Often parents know their own style and then force their kids to adapt to that. “The key is to really listen to the kids when they say ‘I don’t want it there. It makes more sense for me to have it here,’” says Buttigieg.
The puberty factor
The wrench in this seemingly simple plan? Puberty. Rapidly changing brains in children can result in a change in their learning style. Teen brains are particularly challenging.
“The teen brain changes every eight to 12 months,” says Buttigieg, “so teenagers can go from visual to auditory to in between,” she says. “During the first two years of puberty nothing will work 100 percent. Those are the drama and moody years so you just have to really listen and keep your eye on the puck so that, as they’re changing, you’re tweaking systems.”
Another challenge is a house where everyone has different styles. While no two styles are completely incompatible, charging two different types of learners with tasks that require them to depend on each other can be a recipe for disaster. If you have one child responsible for clearing the table and the other responsible for setting the table – where one has to rely on the other – that’s where the problems start. “They have to have very clear responsibilities,” says Buttigieg.
The big purge
Start with a family meeting where everyone has a chance to voice their opinion about what room to tackle, and what would make the room work best for them. Next, plan a time to take action. On the agreed date let the kids make a list of the things they use in the space and the things that may not fit in the new space to help guide re-organization. The key to all of this is to keep it fun and allow children to work in the ways that come most naturally to them.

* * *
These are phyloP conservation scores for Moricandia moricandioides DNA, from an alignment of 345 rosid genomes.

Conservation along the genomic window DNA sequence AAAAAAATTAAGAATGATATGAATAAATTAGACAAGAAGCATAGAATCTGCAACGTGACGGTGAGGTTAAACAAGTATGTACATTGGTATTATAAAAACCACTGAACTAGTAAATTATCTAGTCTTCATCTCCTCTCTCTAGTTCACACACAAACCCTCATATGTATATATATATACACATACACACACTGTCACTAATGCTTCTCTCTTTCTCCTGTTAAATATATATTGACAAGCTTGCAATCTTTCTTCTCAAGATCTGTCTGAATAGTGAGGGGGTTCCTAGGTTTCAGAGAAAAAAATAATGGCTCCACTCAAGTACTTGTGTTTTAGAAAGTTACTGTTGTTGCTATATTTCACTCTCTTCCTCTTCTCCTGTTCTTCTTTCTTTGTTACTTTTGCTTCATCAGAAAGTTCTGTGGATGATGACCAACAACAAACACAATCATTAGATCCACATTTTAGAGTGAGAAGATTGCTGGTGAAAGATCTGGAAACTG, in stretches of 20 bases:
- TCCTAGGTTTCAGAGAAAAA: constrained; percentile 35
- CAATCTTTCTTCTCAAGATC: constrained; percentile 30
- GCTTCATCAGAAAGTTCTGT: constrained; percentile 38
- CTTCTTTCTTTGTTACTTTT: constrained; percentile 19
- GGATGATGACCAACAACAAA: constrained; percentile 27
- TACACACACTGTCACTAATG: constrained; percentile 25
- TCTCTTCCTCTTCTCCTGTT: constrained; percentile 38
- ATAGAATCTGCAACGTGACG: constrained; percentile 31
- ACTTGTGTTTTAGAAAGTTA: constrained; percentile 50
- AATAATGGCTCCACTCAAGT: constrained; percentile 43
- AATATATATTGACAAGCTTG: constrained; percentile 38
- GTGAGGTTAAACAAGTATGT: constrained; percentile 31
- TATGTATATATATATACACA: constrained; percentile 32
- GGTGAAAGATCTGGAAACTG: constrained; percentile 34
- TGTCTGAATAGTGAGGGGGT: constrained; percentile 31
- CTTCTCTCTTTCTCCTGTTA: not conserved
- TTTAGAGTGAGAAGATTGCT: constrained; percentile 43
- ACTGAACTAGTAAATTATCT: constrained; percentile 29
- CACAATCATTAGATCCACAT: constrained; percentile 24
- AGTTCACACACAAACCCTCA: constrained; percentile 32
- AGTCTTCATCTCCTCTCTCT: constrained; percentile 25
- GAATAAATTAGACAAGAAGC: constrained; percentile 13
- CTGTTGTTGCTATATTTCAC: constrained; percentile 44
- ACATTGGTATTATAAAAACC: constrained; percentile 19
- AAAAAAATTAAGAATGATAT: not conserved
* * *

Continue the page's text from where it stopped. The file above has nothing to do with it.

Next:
Capitalize on strengths
Let the kinesthetic child draw a room map while the others explain where they think things should go; let the visual child make a checklist and put the auditory child in charge of the day’s musical selection. Other fun strategies:
- Have contests for who can fill the biggest bag with things to give away.
- Try a beat-the-clock game for sorting aparticular area.
- Let kids take turns picking a song the family can sing or listen to while they work.
Kids can have as strong an attachment to their possessions as adults, so respect their wishes. Encourage them to put special things in a special place and you will be able to skip the trauma that unfolds when a child comes home to find that the stuffed animal they’ve loved since they were a baby is about to be donated to charity. At the end of it all there should be a family reward for a job well done: a play date or family game night in the new space will help build their appreciation for it. The success that results from knowing and supporting learning styles is its own incentive and reward, but an organized house is a nice bonus. “I think it helps people realize they’re not missing the organizing gene,” says Buttigieg. “It’s just that the things they were trying were not a good fit for them.”
Published in ParentsCanada, May 2010